HuffPost reporters around the world are tracking the pandemic and the measures being taken to flatten the curve of transmission.
Read the latest updates on the coronavirus pandemic below. (To see the latest updates, you may need to refresh the page. All times are Eastern. For earlier updates on the pandemic, go here.)
For the first time in nearly 10 years, the U.S. economy lost jobs in the month of March, ending a record-breaking streak of job growth, according to the Bureau of Labor Statistics. The unemployment rate climbed to 4.4%, after a 50-year low of 3.5%.
The actual unemployment rate and number of job losses are even higher because the BLS report does not include the data from the past two weeks, when more and more businesses have shut down and laid off employees. Nearly 10 million Americans have applied for unemployment benefits during this period.
— Marina Fang
Prince Charles has officially opened a new 4,000-bed temporary hospital at a London exhibition center, after himself being diagnosed with COVID-19 in March. The National Health Service Nightingale Hospital has been built to treat coronavirus patients at the ExCel center in east London.
Speaking from his home in Scotland via video link, the prince paid tribute to workers who built the facility and frontline workers across the UK who are caring for those hit by the coronavirus outbreak. The Nightingale, named after nursing pioneer Florence Nightingale, will need an army of up to 16,000 staff in clinical and ancillary roles to keep it running.
“It is, without doubt, a spectacular and almost unbelievable feat of work in every sense, from its speed of construction – in just nine days as we’ve heard – to its size and the skills of those who have created it. An example, if ever one was needed, of how the impossible could be made possible and how we can achieve the unthinkable through human will and ingenuity,” Charles said.
— James Martin
City of Miami Mayor Francis Suarez on Thursday urged President Donald Trump to suspend all flights from international and domestic “COVID-19 hotspots” to Miami International Airport in an effort to stop the spread of the coronavirus.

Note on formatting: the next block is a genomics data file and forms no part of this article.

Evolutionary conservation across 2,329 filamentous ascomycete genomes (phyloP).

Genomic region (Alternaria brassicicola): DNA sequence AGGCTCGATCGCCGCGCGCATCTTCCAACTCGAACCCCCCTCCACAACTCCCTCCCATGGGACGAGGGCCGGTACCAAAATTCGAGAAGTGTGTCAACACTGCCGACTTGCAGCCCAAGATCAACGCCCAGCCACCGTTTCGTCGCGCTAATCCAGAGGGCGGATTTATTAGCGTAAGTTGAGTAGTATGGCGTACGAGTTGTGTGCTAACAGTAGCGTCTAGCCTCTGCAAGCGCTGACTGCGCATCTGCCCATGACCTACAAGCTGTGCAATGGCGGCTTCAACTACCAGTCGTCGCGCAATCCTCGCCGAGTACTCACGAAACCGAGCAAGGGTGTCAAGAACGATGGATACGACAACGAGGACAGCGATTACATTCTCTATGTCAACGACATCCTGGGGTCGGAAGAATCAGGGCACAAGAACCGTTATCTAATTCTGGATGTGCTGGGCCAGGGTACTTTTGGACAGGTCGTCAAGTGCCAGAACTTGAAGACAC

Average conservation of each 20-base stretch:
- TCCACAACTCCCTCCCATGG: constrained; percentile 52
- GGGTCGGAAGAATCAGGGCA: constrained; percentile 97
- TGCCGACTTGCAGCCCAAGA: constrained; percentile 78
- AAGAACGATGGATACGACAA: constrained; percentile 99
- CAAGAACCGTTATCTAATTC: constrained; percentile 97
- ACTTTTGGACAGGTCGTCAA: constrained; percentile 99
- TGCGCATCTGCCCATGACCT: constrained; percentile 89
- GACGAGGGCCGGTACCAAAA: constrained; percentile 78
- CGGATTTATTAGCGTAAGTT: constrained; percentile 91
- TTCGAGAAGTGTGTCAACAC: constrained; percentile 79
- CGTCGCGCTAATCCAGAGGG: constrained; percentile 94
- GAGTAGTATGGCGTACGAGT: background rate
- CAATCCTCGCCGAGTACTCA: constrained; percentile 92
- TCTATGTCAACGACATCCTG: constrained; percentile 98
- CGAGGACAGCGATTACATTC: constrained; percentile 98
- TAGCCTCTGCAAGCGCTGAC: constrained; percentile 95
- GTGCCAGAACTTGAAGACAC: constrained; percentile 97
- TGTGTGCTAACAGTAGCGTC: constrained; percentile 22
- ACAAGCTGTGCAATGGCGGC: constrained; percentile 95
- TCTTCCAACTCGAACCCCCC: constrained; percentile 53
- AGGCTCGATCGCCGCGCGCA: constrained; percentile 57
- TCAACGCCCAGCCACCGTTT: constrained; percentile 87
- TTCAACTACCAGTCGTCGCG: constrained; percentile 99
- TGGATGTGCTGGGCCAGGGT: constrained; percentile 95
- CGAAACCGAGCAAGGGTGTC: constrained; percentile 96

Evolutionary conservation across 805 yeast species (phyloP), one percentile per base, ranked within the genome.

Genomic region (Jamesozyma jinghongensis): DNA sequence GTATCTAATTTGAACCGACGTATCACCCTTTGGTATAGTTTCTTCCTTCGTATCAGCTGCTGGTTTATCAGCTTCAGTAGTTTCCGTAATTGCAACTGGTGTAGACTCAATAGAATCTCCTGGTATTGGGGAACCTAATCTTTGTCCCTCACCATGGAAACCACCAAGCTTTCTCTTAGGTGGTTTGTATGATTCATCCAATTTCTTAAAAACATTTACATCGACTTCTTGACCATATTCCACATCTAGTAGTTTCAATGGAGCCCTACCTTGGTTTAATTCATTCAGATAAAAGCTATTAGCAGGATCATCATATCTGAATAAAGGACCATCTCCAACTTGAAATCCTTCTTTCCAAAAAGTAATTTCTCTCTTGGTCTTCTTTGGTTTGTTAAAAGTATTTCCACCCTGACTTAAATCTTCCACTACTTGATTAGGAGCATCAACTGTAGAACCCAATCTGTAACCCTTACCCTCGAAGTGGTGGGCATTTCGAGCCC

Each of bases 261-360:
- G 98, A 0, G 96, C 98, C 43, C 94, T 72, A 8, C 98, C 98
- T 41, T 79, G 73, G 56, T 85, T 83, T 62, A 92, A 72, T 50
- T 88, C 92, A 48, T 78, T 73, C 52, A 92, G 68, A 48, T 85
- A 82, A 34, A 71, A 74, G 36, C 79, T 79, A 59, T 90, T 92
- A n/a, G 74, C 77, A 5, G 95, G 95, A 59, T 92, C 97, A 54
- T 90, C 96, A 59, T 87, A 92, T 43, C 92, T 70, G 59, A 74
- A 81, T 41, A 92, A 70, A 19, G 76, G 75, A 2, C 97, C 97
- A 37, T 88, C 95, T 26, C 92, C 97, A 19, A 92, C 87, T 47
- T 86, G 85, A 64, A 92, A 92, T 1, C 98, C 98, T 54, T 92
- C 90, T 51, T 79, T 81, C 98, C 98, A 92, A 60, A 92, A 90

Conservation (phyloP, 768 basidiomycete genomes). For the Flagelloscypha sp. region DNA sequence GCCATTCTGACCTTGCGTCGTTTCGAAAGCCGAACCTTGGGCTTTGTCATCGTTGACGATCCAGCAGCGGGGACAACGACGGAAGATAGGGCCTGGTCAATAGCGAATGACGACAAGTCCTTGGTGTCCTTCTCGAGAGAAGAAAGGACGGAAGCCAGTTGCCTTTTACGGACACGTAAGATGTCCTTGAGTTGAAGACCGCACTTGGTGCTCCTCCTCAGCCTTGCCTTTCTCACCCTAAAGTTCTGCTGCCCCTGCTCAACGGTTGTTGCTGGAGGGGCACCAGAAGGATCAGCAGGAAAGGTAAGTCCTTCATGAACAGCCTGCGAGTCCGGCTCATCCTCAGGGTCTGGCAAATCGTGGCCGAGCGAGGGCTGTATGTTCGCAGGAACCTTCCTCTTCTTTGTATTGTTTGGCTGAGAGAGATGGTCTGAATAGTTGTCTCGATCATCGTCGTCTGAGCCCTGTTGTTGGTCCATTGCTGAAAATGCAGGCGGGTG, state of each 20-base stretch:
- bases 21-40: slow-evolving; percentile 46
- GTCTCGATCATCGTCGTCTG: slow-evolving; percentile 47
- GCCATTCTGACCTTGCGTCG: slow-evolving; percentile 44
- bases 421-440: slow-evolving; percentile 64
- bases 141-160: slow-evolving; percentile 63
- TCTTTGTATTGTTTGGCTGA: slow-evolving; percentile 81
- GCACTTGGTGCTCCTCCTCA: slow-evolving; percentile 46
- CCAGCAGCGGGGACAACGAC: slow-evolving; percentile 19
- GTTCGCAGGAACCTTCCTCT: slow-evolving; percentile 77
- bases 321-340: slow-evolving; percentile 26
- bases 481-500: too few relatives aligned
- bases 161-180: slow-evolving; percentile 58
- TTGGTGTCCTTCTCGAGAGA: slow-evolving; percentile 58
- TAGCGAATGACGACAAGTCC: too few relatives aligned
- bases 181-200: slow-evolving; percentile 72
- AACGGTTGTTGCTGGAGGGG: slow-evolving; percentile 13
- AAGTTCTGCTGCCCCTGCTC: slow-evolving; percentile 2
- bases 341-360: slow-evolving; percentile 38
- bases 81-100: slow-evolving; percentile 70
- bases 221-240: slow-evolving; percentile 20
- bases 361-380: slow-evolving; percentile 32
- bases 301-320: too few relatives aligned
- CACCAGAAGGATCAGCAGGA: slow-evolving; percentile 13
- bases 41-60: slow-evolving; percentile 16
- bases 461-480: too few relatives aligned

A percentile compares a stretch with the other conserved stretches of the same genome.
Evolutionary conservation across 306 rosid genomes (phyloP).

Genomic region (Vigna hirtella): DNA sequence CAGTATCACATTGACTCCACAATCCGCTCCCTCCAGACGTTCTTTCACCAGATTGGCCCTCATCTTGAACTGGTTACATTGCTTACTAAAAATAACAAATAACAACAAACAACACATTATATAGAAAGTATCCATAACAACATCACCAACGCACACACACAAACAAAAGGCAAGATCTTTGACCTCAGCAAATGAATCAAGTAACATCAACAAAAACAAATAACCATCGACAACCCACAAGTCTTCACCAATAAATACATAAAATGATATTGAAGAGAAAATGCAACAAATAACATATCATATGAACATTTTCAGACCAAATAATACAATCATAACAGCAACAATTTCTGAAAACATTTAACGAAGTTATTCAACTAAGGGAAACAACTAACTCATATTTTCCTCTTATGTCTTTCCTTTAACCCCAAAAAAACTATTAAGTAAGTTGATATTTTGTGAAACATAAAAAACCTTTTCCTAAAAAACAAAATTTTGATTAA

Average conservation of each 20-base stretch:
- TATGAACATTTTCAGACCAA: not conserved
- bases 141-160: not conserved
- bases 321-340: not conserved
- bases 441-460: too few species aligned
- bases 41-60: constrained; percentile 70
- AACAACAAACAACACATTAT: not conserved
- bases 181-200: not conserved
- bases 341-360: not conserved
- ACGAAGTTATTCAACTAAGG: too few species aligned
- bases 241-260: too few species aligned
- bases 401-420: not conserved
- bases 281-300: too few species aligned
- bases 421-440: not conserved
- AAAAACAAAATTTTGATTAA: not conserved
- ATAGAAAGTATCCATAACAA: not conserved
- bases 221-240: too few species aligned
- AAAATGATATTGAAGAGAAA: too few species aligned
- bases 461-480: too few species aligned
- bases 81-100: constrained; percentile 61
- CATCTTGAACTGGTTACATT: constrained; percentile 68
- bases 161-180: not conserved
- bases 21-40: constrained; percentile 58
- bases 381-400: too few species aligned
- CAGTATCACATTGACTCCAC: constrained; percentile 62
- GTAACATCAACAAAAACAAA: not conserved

“I have personally witnessed its speed, its spread, and its lethality among my residents in Miami, and now in the state of Florida,” Suarez wrote in an open letter to the president that he shared on Twitter.
— Lee Moran
Prime Minister Scott Morrison has told international visitors in Australia it’s time they returned to their usual place of residence. “As lovely as it is to have visitors to Australia, it is time – as it has been for some while – to make your way home,” the prime minister said in a press conference Friday.
His comments come as Australia’s Chief Medical Officer Brendan Murphy remained coy when asked if he believes the coronavirus statistics coming out of China and the U.S. “The only numbers I have total faith in are the Australian numbers,” he told media. “I’m certainly not confident that even the numbers out of the U.S. aren’t much higher than being reported because nobody else in the world has been doing testing like we have.”
At least 5,307 cases of COVID-19 have been confirmed in Australia and 28 people have died. Read more on HuffPost Australia
— Francesca Syrett
New York Gov. Andrew Cuomo announced Thursday that the temporary hospital facility at the Javits Center will start treating COVID-19 patients, a change from the facility’s original plan to treat non-coronavirus illnesses spilling over from other hospitals.
“As we all know the growing coronavirus cases are threatening the capacity of our hospital system,” Cuomo said in a statement. “The original plan for Javits was that it be used to take non-COVID patients from hospitals to open up hospital beds. However, the number of COVID positive patients has increased so dramatically that it would be beneficial to the state if Javits could accept COVID positive patients.”
President Donald Trump confirmed at his Thursday briefing that he granted Cuomo’s request to convert the 2,500-bed alternate care facility into a hospital that would take in coronavirus patients. The facility is being run by the U.S. Army.
“The federal government is doing a lot of things it wasn’t anticipating it would do,” Trump said at the briefing.
― Sanjana Karanth
The Food and Drug Administration has approved the first test for coronavirus antibodies in the U.S., the agency announced Thursday.
Unlike other coronavirus tests that search for fragments of viral genes that would indicate an ongoing infection, the antibody test can detect whether a patient has ever had exposure to the coronavirus, which would potentially give that person some immunity. Experts expect the test will help them identify people who’ve caught the virus but didn’t experience any of its telltale signs.
“If we don’t know the asymptomatic or mild cases, we won’t know if it’s killing a sizable fraction of the people who have it, or only people who have underlying conditions or are very unlucky,” Dr. Carl Bergstrom, an infectious diseases expert at the University of Washington in Seattle, told The New York Times.
— Lydia O’Connor